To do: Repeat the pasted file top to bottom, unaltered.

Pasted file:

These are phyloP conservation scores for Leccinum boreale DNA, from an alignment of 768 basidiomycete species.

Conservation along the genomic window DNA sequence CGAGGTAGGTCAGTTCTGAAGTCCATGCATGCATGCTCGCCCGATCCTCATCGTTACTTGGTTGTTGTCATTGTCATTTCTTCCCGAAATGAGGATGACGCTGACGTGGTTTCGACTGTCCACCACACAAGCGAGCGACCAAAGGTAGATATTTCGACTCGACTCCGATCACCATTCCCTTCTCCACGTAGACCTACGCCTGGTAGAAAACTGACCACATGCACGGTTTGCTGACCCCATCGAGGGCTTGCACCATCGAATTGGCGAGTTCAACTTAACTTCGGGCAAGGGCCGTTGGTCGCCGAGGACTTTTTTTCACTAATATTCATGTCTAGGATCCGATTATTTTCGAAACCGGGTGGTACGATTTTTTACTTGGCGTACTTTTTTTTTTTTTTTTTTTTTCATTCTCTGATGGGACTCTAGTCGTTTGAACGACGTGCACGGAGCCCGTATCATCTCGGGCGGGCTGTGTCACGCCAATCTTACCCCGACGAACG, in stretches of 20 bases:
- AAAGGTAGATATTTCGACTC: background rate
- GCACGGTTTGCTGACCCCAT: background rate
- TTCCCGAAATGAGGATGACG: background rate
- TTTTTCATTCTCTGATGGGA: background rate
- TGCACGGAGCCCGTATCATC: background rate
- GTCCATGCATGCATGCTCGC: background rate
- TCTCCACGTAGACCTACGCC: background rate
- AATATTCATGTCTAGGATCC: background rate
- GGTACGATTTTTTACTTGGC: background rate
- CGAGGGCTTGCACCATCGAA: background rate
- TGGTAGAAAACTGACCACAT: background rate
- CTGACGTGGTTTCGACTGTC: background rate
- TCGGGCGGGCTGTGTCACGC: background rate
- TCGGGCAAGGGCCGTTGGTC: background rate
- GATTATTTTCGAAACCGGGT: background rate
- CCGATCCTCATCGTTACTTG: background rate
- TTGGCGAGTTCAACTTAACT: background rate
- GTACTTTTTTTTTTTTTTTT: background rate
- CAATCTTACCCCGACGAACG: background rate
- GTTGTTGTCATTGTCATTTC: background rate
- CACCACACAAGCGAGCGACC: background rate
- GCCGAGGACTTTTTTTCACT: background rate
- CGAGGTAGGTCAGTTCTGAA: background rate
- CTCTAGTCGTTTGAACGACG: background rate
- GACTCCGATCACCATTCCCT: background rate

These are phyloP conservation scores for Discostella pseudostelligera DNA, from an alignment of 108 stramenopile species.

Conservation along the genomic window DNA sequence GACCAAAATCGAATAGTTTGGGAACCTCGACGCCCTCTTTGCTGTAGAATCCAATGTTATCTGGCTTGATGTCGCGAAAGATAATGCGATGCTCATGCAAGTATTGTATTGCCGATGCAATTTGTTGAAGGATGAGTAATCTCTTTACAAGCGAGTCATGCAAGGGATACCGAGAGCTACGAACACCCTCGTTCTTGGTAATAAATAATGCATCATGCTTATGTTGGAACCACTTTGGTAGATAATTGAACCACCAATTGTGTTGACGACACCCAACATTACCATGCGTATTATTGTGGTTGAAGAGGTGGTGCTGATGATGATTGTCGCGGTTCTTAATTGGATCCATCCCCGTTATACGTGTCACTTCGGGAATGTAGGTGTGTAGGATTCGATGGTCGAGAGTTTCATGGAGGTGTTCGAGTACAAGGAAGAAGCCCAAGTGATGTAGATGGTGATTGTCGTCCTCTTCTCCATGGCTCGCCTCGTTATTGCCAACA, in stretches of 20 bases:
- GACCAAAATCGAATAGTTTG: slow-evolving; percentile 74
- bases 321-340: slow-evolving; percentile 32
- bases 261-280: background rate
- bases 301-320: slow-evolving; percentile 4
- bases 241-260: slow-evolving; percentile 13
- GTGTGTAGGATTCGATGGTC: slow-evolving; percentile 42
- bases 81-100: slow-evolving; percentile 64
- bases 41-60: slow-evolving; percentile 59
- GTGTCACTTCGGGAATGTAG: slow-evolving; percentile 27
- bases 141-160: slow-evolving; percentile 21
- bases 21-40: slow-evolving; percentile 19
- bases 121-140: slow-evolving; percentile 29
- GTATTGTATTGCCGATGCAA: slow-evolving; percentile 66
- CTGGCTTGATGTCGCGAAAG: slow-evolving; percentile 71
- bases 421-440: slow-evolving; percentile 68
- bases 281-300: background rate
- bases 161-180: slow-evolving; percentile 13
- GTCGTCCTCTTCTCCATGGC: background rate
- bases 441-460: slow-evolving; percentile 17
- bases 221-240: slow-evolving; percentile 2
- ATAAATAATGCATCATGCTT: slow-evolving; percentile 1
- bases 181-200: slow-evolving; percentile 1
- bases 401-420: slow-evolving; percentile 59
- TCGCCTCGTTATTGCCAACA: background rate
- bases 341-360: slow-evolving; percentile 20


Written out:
These are phyloP conservation scores for Leccinum boreale DNA, from an alignment of 768 basidiomycete species.

Conservation along the genomic window DNA sequence CGAGGTAGGTCAGTTCTGAAGTCCATGCATGCATGCTCGCCCGATCCTCATCGTTACTTGGTTGTTGTCATTGTCATTTCTTCCCGAAATGAGGATGACGCTGACGTGGTTTCGACTGTCCACCACACAAGCGAGCGACCAAAGGTAGATATTTCGACTCGACTCCGATCACCATTCCCTTCTCCACGTAGACCTACGCCTGGTAGAAAACTGACCACATGCACGGTTTGCTGACCCCATCGAGGGCTTGCACCATCGAATTGGCGAGTTCAACTTAACTTCGGGCAAGGGCCGTTGGTCGCCGAGGACTTTTTTTCACTAATATTCATGTCTAGGATCCGATTATTTTCGAAACCGGGTGGTACGATTTTTTACTTGGCGTACTTTTTTTTTTTTTTTTTTTTTCATTCTCTGATGGGACTCTAGTCGTTTGAACGACGTGCACGGAGCCCGTATCATCTCGGGCGGGCTGTGTCACGCCAATCTTACCCCGACGAACG, in stretches of 20 bases:
- AAAGGTAGATATTTCGACTC: background rate
- GCACGGTTTGCTGACCCCAT: background rate
- TTCCCGAAATGAGGATGACG: background rate
- TTTTTCATTCTCTGATGGGA: background rate
- TGCACGGAGCCCGTATCATC: background rate
- GTCCATGCATGCATGCTCGC: background rate
- TCTCCACGTAGACCTACGCC: background rate
- AATATTCATGTCTAGGATCC: background rate
- GGTACGATTTTTTACTTGGC: background rate
- CGAGGGCTTGCACCATCGAA: background rate
- TGGTAGAAAACTGACCACAT: background rate
- CTGACGTGGTTTCGACTGTC: background rate
- TCGGGCGGGCTGTGTCACGC: background rate
- TCGGGCAAGGGCCGTTGGTC: background rate
- GATTATTTTCGAAACCGGGT: background rate
- CCGATCCTCATCGTTACTTG: background rate
- TTGGCGAGTTCAACTTAACT: background rate
- GTACTTTTTTTTTTTTTTTT: background rate
- CAATCTTACCCCGACGAACG: background rate
- GTTGTTGTCATTGTCATTTC: background rate
- CACCACACAAGCGAGCGACC: background rate
- GCCGAGGACTTTTTTTCACT: background rate
- CGAGGTAGGTCAGTTCTGAA: background rate
- CTCTAGTCGTTTGAACGACG: background rate
- GACTCCGATCACCATTCCCT: background rate

These are phyloP conservation scores for Discostella pseudostelligera DNA, from an alignment of 108 stramenopile species.

Conservation along the genomic window DNA sequence GACCAAAATCGAATAGTTTGGGAACCTCGACGCCCTCTTTGCTGTAGAATCCAATGTTATCTGGCTTGATGTCGCGAAAGATAATGCGATGCTCATGCAAGTATTGTATTGCCGATGCAATTTGTTGAAGGATGAGTAATCTCTTTACAAGCGAGTCATGCAAGGGATACCGAGAGCTACGAACACCCTCGTTCTTGGTAATAAATAATGCATCATGCTTATGTTGGAACCACTTTGGTAGATAATTGAACCACCAATTGTGTTGACGACACCCAACATTACCATGCGTATTATTGTGGTTGAAGAGGTGGTGCTGATGATGATTGTCGCGGTTCTTAATTGGATCCATCCCCGTTATACGTGTCACTTCGGGAATGTAGGTGTGTAGGATTCGATGGTCGAGAGTTTCATGGAGGTGTTCGAGTACAAGGAAGAAGCCCAAGTGATGTAGATGGTGATTGTCGTCCTCTTCTCCATGGCTCGCCTCGTTATTGCCAACA, in stretches of 20 bases:
- GACCAAAATCGAATAGTTTG: slow-evolving; percentile 74
- bases 321-340: slow-evolving; percentile 32
- bases 261-280: background rate
- bases 301-320: slow-evolving; percentile 4
- bases 241-260: slow-evolving; percentile 13
- GTGTGTAGGATTCGATGGTC: slow-evolving; percentile 42
- bases 81-100: slow-evolving; percentile 64
- bases 41-60: slow-evolving; percentile 59
- GTGTCACTTCGGGAATGTAG: slow-evolving; percentile 27
- bases 141-160: slow-evolving; percentile 21
- bases 21-40: slow-evolving; percentile 19
- bases 121-140: slow-evolving; percentile 29
- GTATTGTATTGCCGATGCAA: slow-evolving; percentile 66
- CTGGCTTGATGTCGCGAAAG: slow-evolving; percentile 71
- bases 421-440: slow-evolving; percentile 68
- bases 281-300: background rate
- bases 161-180: slow-evolving; percentile 13
- GTCGTCCTCTTCTCCATGGC: background rate
- bases 441-460: slow-evolving; percentile 17
- bases 221-240: slow-evolving; percentile 2
- ATAAATAATGCATCATGCTT: slow-evolving; percentile 1
- bases 181-200: slow-evolving; percentile 1
- bases 401-420: slow-evolving; percentile 59
- TCGCCTCGTTATTGCCAACA: background rate
- bases 341-360: slow-evolving; percentile 20